Patrick Llewellyn: Crowdsource your content

Patrick Llewellyn, CEO of online marketplace 99designs, offers tips on how to compete for clients in crowdsourced graphic design contests


BIO: Patrick is the CEO of 99designs, the largest online marketplace for crowdsourced graphic design services. Since its 2008 launch, 99 designs has hosted more than 135,000 contests and paid out over $30 million to designers across 192 countries.

Freelance web designers enjoy a lot of benefits unavailable to the average corporate designer – flexibility, mobility, fun and creative projects, as well as working on a diverse range of brands. But they also suffer major challenges. Two of the biggest I hear about are finding new clients and building a portfolio.

Smart self-promotion, hard work and in most cases, a bit of luck can help you beat these challenges. An alternative tool you may not have considered is the crowdsourced graphic design marketplace.

In crowdsourced graphic design marketplaces, a client pays up-front and completes a design brief to launch a contest open to all designers registered with the site. Designers who feel inspired, or have a concept they would like to work on, submit designs. Over the course of the contest – usually about one week – the client posts ratings and gives written feedback to help the designers refine their work. The client chooses a winner – or more than one, as is often the case – and awards a cash prize in exchange for each set of finished design files and IP handover. All designs not deemed winners remain the property of the designers who submitted them.

Crowdsourced graphic design marketplaces have their share of critics. Some feel these sites devalue their work because not all are paid for the work they do. Designers claim that they actually take work away from graphic designers. I respectfully disagree. If you take a closer look, you’ll see they actually generate million of dollars of work for graphic designers and can lead to long-term relationships.

Finding new clients

The best way to get new clients is through word of mouth. But what if you don’t have enough work from word of mouth referrals to fill your working hours? You could buy advertising, but that’s expensive and doesn’t always work. PR is a crapshoot. Social media is hard to do well and often ineffective.

My advice: try entering a few contests. If you have solid graphic design skills and take the time to learn how the marketplace system works, you’ll start to win contests. And winning contests means finding new clients. Our surveying of 99designs’ design community showed that one in every three designers who wins a contest on there secures follow-on work with that customer. That’s a lot of work you never hear about from our critics.

Here’s some more info that might surprise you: many designers report earning thousands of dollars per month through a combination of winning contests and additional work generated through the service. Some designers have even reported earning upwards of $10,000 a month.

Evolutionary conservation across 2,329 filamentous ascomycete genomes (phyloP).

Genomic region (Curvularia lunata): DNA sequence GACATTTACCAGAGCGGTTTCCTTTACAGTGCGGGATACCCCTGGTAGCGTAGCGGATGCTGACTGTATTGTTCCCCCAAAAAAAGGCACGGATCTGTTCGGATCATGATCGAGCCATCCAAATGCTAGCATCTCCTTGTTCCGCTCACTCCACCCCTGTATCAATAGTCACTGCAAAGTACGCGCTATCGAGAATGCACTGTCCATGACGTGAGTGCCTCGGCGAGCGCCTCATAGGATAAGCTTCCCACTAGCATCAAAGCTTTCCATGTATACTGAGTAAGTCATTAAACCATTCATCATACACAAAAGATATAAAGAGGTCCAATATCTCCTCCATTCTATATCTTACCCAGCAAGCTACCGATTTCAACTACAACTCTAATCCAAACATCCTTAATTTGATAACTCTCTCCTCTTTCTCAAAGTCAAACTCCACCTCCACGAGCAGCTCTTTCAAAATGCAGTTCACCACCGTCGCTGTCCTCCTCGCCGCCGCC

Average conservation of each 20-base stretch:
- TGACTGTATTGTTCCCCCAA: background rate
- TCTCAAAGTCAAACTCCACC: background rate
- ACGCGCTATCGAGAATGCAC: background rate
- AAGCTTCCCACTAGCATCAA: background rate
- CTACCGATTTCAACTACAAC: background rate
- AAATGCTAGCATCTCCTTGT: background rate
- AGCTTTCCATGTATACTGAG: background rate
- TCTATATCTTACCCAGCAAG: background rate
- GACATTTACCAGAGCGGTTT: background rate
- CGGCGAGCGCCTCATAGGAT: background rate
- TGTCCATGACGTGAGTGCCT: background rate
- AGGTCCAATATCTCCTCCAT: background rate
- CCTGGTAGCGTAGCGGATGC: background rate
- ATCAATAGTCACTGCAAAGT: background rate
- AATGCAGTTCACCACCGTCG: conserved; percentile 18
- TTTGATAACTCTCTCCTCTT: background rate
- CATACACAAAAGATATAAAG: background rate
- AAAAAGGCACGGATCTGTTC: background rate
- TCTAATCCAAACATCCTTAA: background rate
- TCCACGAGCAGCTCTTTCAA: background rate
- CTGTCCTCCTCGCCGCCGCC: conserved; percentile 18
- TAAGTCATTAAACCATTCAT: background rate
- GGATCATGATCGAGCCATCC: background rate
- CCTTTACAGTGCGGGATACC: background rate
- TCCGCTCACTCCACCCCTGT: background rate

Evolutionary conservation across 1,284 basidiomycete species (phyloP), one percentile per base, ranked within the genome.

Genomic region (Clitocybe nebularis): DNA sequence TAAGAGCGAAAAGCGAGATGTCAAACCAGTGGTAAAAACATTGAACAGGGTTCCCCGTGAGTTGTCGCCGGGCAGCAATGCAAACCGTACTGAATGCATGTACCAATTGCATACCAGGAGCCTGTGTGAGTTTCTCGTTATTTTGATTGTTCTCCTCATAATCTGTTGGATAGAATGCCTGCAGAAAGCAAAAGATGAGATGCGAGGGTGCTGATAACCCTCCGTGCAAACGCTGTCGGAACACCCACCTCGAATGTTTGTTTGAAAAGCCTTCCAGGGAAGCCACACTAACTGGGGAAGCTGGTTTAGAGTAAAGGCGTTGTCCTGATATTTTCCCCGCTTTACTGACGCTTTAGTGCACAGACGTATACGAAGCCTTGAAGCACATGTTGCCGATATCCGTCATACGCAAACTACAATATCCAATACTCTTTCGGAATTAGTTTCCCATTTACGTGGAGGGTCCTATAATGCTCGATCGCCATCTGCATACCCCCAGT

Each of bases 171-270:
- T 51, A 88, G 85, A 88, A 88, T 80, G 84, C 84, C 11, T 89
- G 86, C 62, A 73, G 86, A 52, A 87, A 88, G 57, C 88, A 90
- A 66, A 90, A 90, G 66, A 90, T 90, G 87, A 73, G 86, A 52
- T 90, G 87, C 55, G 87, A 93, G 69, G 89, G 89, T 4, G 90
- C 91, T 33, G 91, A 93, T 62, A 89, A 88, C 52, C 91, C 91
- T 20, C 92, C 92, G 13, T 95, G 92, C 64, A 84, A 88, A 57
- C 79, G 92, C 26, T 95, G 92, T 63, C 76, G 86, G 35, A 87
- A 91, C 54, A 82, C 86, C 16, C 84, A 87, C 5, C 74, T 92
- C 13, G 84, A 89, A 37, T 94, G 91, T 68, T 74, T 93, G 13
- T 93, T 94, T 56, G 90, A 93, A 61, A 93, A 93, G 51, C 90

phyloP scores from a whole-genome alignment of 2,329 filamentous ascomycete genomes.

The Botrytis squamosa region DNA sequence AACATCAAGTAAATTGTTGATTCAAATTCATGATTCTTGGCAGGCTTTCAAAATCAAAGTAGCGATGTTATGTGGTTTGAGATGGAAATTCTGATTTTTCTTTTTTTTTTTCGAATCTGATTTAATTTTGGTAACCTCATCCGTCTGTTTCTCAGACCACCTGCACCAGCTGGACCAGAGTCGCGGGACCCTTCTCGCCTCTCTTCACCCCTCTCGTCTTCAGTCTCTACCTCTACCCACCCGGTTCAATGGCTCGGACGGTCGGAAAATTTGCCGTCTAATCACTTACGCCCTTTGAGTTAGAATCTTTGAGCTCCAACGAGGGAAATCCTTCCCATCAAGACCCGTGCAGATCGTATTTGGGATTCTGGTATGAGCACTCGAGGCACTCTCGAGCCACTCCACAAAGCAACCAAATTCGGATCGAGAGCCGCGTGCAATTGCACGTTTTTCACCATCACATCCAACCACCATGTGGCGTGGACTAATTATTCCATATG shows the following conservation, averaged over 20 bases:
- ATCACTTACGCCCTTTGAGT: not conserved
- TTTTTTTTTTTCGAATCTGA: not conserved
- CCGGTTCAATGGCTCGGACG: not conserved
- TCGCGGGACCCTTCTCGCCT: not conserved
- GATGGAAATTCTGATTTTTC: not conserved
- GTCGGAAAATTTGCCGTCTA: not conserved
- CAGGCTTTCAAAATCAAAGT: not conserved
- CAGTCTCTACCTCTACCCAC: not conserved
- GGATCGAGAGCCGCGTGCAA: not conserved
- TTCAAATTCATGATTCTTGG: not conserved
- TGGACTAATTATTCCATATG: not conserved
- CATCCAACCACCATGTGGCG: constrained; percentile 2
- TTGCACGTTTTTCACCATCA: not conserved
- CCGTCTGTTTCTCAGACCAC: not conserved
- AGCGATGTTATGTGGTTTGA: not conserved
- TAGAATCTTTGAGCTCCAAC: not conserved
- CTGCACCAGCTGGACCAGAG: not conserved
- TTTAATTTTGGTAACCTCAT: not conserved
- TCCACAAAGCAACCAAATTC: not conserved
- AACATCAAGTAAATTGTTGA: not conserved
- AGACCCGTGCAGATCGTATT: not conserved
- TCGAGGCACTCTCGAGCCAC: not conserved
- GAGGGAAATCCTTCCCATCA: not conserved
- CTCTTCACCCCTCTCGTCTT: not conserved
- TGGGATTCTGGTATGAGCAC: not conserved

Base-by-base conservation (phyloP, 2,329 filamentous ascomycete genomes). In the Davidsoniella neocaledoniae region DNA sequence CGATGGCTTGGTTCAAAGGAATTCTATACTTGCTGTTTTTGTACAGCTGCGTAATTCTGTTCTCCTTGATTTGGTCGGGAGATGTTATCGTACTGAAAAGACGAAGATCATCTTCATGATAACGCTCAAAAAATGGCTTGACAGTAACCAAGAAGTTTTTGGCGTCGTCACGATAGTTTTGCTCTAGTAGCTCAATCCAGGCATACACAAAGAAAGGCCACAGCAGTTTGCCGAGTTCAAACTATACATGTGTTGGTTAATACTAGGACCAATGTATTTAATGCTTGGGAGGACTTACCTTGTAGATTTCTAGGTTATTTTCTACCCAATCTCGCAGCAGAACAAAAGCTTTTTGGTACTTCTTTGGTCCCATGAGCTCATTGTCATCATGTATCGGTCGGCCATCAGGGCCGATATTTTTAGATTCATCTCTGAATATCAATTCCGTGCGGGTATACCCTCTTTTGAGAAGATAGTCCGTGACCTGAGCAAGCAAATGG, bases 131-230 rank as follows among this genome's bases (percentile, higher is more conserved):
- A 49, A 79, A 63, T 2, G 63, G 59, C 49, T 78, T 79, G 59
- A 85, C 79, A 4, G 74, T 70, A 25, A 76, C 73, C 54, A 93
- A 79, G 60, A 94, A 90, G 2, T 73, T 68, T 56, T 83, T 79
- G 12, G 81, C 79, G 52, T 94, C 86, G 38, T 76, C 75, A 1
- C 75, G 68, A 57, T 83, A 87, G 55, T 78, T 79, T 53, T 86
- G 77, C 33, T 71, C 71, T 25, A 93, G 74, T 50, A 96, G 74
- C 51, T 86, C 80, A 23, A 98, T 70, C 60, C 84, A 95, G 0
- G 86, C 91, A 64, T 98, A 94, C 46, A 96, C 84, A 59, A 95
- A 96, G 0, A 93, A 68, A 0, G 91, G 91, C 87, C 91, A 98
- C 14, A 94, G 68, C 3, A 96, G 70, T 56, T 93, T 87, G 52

And these contests are not a one-way street. Customers don’t typically just sit back and wait for submissions to roll in after launching a contest – they’re encouraged to proactively browse other contests, identify designers whose work they like, peruse their portfolios, and invite them to enter their own contests. Many report getting work just from having their portfolios online.

Building a creative portfolio

How do you fill your portfolio with creative projects to show potential clients if you don’t have any great clients to begin with?

Some would suggest entering design school competitions or creating work for imaginary clients. Those are fine ideas, but they won’t give you experience making work for actual clients. Crowdsourced graphic design marketplaces help you build your portfolio with projects you did for real companies, ranging from startups to large, well-known brands. Working on projects for these clients and receiving feedback along the way, helps you hone your design skills – and even if you don’t win a particular contest, you’ll still have work to show on your profile and in your portfolio.

Again, the proof is in the numbers. Right now there are literally thousands of open design contests across a variety of sites. Many of these are fun, creative projects that will help round out your portfolio. If you browse the contest listings you’ll see clients seeking new or redesigned websites, logos, mobile apps, eBook covers, buttons, banner ads and designs in dozens of other categories.

Crowdsourced graphic design marketplaces are growing quickly and becoming a mainstream way for businesses to get quality work done and find the right designer for their needs. At 99designs, we’re already paying out about $1.5 million to designers on the site each month, and that doesn’t even include all of the money designers are making from leads sourced through our service. If you struggle with finding new clients or want to freshen up your portfolio with some great new work, try a few contests. You won’t regret it.